Oil closed at $58.60 up 65 pennies. Gold gained $3 at $929.

The DJIA closed up 50 at 8330. The S&P 500 gained 9 to 892 and the NAZZ rose 25 to 1688.

Breadth was 2/1 to the good and volume was active.

The bulls continue to hold serve.


13 May 2009


Model Portfolio Value As of 13 May 2009

$ 570,597

Stocks are going to open lower this morning because retail sales in the U.S. unexpectedly dropped in April for a second month, indicating that rising unemployment is prompting consumers to boost their savings.

The 0.4 percent decrease followed a revised 1.3 percent drop in March that was larger than previously estimated, the Commerce Department said today in Washington. Excluding auto dealers, sales fell 0.5 percent.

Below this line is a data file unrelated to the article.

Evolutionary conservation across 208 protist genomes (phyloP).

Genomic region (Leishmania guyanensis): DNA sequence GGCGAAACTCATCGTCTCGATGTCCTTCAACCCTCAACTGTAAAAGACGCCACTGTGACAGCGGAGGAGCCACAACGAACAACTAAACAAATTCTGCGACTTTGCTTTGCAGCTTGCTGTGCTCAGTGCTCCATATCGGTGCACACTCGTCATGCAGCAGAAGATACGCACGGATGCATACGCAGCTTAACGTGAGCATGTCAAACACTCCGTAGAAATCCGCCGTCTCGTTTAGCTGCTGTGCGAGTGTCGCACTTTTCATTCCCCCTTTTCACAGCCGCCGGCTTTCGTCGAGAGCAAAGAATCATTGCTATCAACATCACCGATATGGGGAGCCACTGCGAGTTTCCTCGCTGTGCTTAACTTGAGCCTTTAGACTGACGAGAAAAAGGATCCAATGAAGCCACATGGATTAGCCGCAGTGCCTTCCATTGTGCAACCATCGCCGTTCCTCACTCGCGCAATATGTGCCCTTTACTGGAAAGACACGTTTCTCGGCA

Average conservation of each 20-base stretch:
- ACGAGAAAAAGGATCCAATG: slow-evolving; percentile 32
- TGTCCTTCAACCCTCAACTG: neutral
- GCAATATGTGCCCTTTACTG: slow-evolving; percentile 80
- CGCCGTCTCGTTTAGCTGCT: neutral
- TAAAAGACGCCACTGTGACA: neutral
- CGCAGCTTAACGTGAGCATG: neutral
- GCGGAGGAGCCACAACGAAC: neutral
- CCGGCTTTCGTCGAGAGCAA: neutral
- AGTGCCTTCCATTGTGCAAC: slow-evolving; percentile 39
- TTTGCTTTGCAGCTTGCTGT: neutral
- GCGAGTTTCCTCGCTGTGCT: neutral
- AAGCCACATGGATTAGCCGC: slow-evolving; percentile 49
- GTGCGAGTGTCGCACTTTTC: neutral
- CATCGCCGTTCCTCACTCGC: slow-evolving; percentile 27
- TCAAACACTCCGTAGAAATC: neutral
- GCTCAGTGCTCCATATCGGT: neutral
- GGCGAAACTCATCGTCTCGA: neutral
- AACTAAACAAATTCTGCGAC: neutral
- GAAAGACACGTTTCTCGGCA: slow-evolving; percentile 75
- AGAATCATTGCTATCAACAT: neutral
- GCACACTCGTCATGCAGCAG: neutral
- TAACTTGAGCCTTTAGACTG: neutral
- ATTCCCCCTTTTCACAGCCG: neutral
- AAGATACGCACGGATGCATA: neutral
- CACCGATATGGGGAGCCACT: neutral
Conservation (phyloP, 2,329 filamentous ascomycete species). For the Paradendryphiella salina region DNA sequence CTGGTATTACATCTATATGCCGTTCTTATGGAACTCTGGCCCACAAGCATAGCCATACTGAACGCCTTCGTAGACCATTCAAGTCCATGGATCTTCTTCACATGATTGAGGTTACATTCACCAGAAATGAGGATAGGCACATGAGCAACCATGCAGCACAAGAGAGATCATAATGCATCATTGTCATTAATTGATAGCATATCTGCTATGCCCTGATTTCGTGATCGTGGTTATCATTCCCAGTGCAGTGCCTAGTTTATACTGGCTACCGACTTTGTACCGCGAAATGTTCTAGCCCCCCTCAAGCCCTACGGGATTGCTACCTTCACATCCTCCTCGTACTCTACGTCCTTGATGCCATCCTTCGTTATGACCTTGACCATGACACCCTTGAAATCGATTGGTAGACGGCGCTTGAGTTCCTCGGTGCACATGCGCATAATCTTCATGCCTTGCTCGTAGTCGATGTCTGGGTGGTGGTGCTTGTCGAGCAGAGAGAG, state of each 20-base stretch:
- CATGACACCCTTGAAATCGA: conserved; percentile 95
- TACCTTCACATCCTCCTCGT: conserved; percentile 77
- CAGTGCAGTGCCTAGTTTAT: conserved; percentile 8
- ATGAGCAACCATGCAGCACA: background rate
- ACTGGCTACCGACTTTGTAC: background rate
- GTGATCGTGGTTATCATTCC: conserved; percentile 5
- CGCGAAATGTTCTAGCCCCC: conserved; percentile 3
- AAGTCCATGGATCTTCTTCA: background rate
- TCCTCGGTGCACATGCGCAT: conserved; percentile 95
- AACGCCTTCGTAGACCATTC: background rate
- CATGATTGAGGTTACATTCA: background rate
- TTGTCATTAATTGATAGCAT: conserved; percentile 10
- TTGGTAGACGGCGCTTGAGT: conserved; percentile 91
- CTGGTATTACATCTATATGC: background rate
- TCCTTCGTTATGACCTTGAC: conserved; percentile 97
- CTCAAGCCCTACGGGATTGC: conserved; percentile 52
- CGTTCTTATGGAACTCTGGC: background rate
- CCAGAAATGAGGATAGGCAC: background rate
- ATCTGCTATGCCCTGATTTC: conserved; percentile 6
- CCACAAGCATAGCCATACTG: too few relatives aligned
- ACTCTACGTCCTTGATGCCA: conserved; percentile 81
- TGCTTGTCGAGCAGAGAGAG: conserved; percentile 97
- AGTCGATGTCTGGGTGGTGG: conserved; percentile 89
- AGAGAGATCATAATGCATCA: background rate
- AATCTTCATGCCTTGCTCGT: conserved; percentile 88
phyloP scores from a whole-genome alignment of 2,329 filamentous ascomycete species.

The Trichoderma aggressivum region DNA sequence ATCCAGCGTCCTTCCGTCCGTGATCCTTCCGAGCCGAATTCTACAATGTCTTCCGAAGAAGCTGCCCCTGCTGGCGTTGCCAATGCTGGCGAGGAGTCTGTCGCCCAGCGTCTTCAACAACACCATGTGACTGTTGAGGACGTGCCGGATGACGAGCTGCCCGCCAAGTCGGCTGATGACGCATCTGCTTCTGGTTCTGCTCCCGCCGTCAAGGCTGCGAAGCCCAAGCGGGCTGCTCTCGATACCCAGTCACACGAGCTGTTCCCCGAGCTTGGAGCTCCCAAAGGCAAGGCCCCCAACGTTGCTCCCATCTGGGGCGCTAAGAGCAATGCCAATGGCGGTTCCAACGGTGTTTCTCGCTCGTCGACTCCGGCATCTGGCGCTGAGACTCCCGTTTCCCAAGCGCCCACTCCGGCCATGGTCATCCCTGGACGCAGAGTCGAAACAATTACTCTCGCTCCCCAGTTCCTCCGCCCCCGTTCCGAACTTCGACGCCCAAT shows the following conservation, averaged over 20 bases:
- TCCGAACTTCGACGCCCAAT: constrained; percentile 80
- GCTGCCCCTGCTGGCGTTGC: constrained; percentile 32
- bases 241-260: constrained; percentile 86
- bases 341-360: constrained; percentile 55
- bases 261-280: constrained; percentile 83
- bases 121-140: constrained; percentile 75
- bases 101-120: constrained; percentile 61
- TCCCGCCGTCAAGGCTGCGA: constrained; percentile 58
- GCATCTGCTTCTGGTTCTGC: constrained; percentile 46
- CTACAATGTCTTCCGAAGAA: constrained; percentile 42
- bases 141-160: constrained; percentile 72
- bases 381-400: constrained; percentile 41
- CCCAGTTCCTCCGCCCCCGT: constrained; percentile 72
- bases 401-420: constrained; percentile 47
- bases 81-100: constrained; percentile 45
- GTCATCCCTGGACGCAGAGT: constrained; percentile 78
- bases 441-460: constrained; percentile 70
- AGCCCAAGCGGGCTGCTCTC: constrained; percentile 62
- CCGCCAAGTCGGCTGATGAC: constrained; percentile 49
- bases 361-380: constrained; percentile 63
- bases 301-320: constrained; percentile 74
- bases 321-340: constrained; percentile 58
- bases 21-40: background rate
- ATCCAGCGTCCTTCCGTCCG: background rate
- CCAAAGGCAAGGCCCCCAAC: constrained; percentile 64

Asian markets were higher and European markets were mixed overnight. Gold and Oil are flat.

Paul Otellini, Intel's chief executive officer, in April said demand for its computer chips appeared to have "bottomed out" in the first quarter. At a meeting with analysts here Tuesday, Mr. Otellini said that the company's recent order pattern indicates business in the current period is "a little better" than the company expected.

Ford sold shares at $4.75 last night. The shares were trading at $6.20 Monday but the sale of $1.4 billion in stock is considered a success by market mavens.

To die — to sleep.
To sleep — perchance to dream: ay, there’s the rub!
For in that sleep of death what dreams may come
When we have shuffled off this mortal coil,
Must give us pause.

                                    Hamlet, Shakespeare